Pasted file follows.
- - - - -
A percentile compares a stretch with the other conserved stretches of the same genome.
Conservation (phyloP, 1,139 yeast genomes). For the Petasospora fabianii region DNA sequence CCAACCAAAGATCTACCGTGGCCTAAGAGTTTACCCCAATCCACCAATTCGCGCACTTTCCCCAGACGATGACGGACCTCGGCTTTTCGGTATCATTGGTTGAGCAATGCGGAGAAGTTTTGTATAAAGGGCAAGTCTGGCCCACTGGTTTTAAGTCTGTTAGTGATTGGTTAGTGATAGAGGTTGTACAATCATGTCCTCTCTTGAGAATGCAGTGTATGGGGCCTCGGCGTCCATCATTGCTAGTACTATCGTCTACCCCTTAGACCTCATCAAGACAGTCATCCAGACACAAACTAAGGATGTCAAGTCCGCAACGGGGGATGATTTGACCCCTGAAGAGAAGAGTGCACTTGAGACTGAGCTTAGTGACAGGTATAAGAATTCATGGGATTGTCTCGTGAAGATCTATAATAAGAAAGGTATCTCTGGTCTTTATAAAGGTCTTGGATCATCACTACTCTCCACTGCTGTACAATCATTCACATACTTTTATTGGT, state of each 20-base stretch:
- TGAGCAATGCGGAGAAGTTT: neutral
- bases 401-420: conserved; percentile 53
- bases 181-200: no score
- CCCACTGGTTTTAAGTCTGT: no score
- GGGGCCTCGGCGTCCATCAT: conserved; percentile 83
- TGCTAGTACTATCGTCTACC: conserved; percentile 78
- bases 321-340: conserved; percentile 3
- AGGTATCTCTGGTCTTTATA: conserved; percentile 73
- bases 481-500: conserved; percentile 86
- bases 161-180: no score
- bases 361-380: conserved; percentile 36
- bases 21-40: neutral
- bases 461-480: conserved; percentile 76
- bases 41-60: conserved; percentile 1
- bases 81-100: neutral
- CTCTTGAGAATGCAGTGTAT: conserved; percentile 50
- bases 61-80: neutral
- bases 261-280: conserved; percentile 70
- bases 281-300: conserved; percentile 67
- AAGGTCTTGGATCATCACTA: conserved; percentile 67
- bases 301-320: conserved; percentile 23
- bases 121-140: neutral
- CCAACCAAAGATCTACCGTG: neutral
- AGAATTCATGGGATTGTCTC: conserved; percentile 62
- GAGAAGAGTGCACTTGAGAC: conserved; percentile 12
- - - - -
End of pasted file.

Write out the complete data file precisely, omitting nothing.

A percentile compares a stretch with the other conserved stretches of the same genome.
Conservation (phyloP, 1,139 yeast genomes). For the Petasospora fabianii region DNA sequence CCAACCAAAGATCTACCGTGGCCTAAGAGTTTACCCCAATCCACCAATTCGCGCACTTTCCCCAGACGATGACGGACCTCGGCTTTTCGGTATCATTGGTTGAGCAATGCGGAGAAGTTTTGTATAAAGGGCAAGTCTGGCCCACTGGTTTTAAGTCTGTTAGTGATTGGTTAGTGATAGAGGTTGTACAATCATGTCCTCTCTTGAGAATGCAGTGTATGGGGCCTCGGCGTCCATCATTGCTAGTACTATCGTCTACCCCTTAGACCTCATCAAGACAGTCATCCAGACACAAACTAAGGATGTCAAGTCCGCAACGGGGGATGATTTGACCCCTGAAGAGAAGAGTGCACTTGAGACTGAGCTTAGTGACAGGTATAAGAATTCATGGGATTGTCTCGTGAAGATCTATAATAAGAAAGGTATCTCTGGTCTTTATAAAGGTCTTGGATCATCACTACTCTCCACTGCTGTACAATCATTCACATACTTTTATTGGT, state of each 20-base stretch:
- TGAGCAATGCGGAGAAGTTT: neutral
- bases 401-420: conserved; percentile 53
- bases 181-200: no score
- CCCACTGGTTTTAAGTCTGT: no score
- GGGGCCTCGGCGTCCATCAT: conserved; percentile 83
- TGCTAGTACTATCGTCTACC: conserved; percentile 78
- bases 321-340: conserved; percentile 3
- AGGTATCTCTGGTCTTTATA: conserved; percentile 73
- bases 481-500: conserved; percentile 86
- bases 161-180: no score
- bases 361-380: conserved; percentile 36
- bases 21-40: neutral
- bases 461-480: conserved; percentile 76
- bases 41-60: conserved; percentile 1
- bases 81-100: neutral
- CTCTTGAGAATGCAGTGTAT: conserved; percentile 50
- bases 61-80: neutral
- bases 261-280: conserved; percentile 70
- bases 281-300: conserved; percentile 67
- AAGGTCTTGGATCATCACTA: conserved; percentile 67
- bases 301-320: conserved; percentile 23
- bases 121-140: neutral
- CCAACCAAAGATCTACCGTG: neutral
- AGAATTCATGGGATTGTCTC: conserved; percentile 62
- GAGAAGAGTGCACTTGAGAC: conserved; percentile 12